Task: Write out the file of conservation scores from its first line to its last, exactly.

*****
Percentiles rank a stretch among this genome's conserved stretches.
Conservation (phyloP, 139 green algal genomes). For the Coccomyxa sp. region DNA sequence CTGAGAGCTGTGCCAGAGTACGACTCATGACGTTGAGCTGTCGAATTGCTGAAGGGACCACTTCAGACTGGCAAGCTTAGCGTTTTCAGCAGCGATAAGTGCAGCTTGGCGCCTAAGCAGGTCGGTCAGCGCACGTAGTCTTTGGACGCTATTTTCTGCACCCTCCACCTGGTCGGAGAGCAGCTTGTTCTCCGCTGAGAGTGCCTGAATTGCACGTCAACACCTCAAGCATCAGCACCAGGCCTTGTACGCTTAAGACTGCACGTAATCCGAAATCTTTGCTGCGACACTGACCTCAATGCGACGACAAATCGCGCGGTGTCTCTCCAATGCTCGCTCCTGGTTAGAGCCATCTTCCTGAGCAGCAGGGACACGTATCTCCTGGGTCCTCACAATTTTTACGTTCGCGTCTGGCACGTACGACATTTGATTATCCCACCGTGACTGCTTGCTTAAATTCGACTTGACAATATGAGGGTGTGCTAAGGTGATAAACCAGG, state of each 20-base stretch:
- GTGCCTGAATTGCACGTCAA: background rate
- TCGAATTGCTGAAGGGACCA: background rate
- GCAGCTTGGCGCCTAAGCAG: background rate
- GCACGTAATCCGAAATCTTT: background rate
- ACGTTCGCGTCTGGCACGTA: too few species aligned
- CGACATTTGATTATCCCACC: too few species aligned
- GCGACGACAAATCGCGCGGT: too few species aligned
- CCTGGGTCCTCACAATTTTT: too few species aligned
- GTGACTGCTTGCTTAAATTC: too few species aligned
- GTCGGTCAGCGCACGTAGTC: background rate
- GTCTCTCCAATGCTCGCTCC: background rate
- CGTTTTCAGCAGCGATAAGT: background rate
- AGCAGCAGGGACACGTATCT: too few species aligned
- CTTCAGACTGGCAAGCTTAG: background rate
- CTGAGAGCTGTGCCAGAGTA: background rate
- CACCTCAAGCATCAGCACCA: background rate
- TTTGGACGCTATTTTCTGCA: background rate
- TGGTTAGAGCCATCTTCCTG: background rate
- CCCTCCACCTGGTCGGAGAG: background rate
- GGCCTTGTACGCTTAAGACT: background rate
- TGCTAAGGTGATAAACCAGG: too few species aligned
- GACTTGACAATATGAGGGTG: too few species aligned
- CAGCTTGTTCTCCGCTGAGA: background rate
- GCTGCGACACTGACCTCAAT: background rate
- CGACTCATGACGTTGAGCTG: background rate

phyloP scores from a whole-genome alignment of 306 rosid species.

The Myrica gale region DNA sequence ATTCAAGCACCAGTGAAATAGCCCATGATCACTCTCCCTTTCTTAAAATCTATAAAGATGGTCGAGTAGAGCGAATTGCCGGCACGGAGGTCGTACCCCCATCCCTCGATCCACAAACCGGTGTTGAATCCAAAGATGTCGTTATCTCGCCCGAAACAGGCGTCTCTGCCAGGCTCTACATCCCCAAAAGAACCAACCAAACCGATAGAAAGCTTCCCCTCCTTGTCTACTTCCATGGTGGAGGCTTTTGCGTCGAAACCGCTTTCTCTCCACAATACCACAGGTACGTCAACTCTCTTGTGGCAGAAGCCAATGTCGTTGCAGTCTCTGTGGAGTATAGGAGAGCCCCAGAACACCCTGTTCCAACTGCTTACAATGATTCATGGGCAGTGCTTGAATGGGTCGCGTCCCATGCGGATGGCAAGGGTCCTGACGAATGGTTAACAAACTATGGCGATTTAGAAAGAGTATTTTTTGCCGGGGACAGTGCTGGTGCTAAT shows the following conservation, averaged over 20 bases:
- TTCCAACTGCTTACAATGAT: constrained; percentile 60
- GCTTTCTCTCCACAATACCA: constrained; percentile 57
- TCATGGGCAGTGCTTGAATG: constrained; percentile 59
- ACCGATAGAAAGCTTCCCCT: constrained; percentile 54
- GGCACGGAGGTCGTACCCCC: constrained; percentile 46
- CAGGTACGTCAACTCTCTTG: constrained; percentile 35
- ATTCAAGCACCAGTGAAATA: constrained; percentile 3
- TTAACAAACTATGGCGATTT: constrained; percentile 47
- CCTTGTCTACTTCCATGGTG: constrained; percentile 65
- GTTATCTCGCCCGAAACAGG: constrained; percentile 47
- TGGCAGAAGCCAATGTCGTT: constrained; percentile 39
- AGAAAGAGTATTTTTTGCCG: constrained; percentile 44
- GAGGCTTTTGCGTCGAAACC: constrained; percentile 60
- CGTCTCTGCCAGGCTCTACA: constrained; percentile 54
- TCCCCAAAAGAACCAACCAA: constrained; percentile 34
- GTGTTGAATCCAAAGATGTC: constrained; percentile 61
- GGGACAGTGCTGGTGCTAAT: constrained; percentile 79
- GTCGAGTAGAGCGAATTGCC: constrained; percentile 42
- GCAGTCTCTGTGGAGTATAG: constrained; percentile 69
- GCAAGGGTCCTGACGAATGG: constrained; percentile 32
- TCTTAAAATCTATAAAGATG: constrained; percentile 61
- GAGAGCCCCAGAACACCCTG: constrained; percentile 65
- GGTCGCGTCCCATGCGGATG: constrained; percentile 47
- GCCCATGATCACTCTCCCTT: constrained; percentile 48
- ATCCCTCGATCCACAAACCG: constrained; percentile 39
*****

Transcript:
Percentiles rank a stretch among this genome's conserved stretches.
Conservation (phyloP, 139 green algal genomes). For the Coccomyxa sp. region DNA sequence CTGAGAGCTGTGCCAGAGTACGACTCATGACGTTGAGCTGTCGAATTGCTGAAGGGACCACTTCAGACTGGCAAGCTTAGCGTTTTCAGCAGCGATAAGTGCAGCTTGGCGCCTAAGCAGGTCGGTCAGCGCACGTAGTCTTTGGACGCTATTTTCTGCACCCTCCACCTGGTCGGAGAGCAGCTTGTTCTCCGCTGAGAGTGCCTGAATTGCACGTCAACACCTCAAGCATCAGCACCAGGCCTTGTACGCTTAAGACTGCACGTAATCCGAAATCTTTGCTGCGACACTGACCTCAATGCGACGACAAATCGCGCGGTGTCTCTCCAATGCTCGCTCCTGGTTAGAGCCATCTTCCTGAGCAGCAGGGACACGTATCTCCTGGGTCCTCACAATTTTTACGTTCGCGTCTGGCACGTACGACATTTGATTATCCCACCGTGACTGCTTGCTTAAATTCGACTTGACAATATGAGGGTGTGCTAAGGTGATAAACCAGG, state of each 20-base stretch:
- GTGCCTGAATTGCACGTCAA: background rate
- TCGAATTGCTGAAGGGACCA: background rate
- GCAGCTTGGCGCCTAAGCAG: background rate
- GCACGTAATCCGAAATCTTT: background rate
- ACGTTCGCGTCTGGCACGTA: too few species aligned
- CGACATTTGATTATCCCACC: too few species aligned
- GCGACGACAAATCGCGCGGT: too few species aligned
- CCTGGGTCCTCACAATTTTT: too few species aligned
- GTGACTGCTTGCTTAAATTC: too few species aligned
- GTCGGTCAGCGCACGTAGTC: background rate
- GTCTCTCCAATGCTCGCTCC: background rate
- CGTTTTCAGCAGCGATAAGT: background rate
- AGCAGCAGGGACACGTATCT: too few species aligned
- CTTCAGACTGGCAAGCTTAG: background rate
- CTGAGAGCTGTGCCAGAGTA: background rate
- CACCTCAAGCATCAGCACCA: background rate
- TTTGGACGCTATTTTCTGCA: background rate
- TGGTTAGAGCCATCTTCCTG: background rate
- CCCTCCACCTGGTCGGAGAG: background rate
- GGCCTTGTACGCTTAAGACT: background rate
- TGCTAAGGTGATAAACCAGG: too few species aligned
- GACTTGACAATATGAGGGTG: too few species aligned
- CAGCTTGTTCTCCGCTGAGA: background rate
- GCTGCGACACTGACCTCAAT: background rate
- CGACTCATGACGTTGAGCTG: background rate

phyloP scores from a whole-genome alignment of 306 rosid species.

The Myrica gale region DNA sequence ATTCAAGCACCAGTGAAATAGCCCATGATCACTCTCCCTTTCTTAAAATCTATAAAGATGGTCGAGTAGAGCGAATTGCCGGCACGGAGGTCGTACCCCCATCCCTCGATCCACAAACCGGTGTTGAATCCAAAGATGTCGTTATCTCGCCCGAAACAGGCGTCTCTGCCAGGCTCTACATCCCCAAAAGAACCAACCAAACCGATAGAAAGCTTCCCCTCCTTGTCTACTTCCATGGTGGAGGCTTTTGCGTCGAAACCGCTTTCTCTCCACAATACCACAGGTACGTCAACTCTCTTGTGGCAGAAGCCAATGTCGTTGCAGTCTCTGTGGAGTATAGGAGAGCCCCAGAACACCCTGTTCCAACTGCTTACAATGATTCATGGGCAGTGCTTGAATGGGTCGCGTCCCATGCGGATGGCAAGGGTCCTGACGAATGGTTAACAAACTATGGCGATTTAGAAAGAGTATTTTTTGCCGGGGACAGTGCTGGTGCTAAT shows the following conservation, averaged over 20 bases:
- TTCCAACTGCTTACAATGAT: constrained; percentile 60
- GCTTTCTCTCCACAATACCA: constrained; percentile 57
- TCATGGGCAGTGCTTGAATG: constrained; percentile 59
- ACCGATAGAAAGCTTCCCCT: constrained; percentile 54
- GGCACGGAGGTCGTACCCCC: constrained; percentile 46
- CAGGTACGTCAACTCTCTTG: constrained; percentile 35
- ATTCAAGCACCAGTGAAATA: constrained; percentile 3
- TTAACAAACTATGGCGATTT: constrained; percentile 47
- CCTTGTCTACTTCCATGGTG: constrained; percentile 65
- GTTATCTCGCCCGAAACAGG: constrained; percentile 47
- TGGCAGAAGCCAATGTCGTT: constrained; percentile 39
- AGAAAGAGTATTTTTTGCCG: constrained; percentile 44
- GAGGCTTTTGCGTCGAAACC: constrained; percentile 60
- CGTCTCTGCCAGGCTCTACA: constrained; percentile 54
- TCCCCAAAAGAACCAACCAA: constrained; percentile 34
- GTGTTGAATCCAAAGATGTC: constrained; percentile 61
- GGGACAGTGCTGGTGCTAAT: constrained; percentile 79
- GTCGAGTAGAGCGAATTGCC: constrained; percentile 42
- GCAGTCTCTGTGGAGTATAG: constrained; percentile 69
- GCAAGGGTCCTGACGAATGG: constrained; percentile 32
- TCTTAAAATCTATAAAGATG: constrained; percentile 61
- GAGAGCCCCAGAACACCCTG: constrained; percentile 65
- GGTCGCGTCCCATGCGGATG: constrained; percentile 47
- GCCCATGATCACTCTCCCTT: constrained; percentile 48
- ATCCCTCGATCCACAAACCG: constrained; percentile 39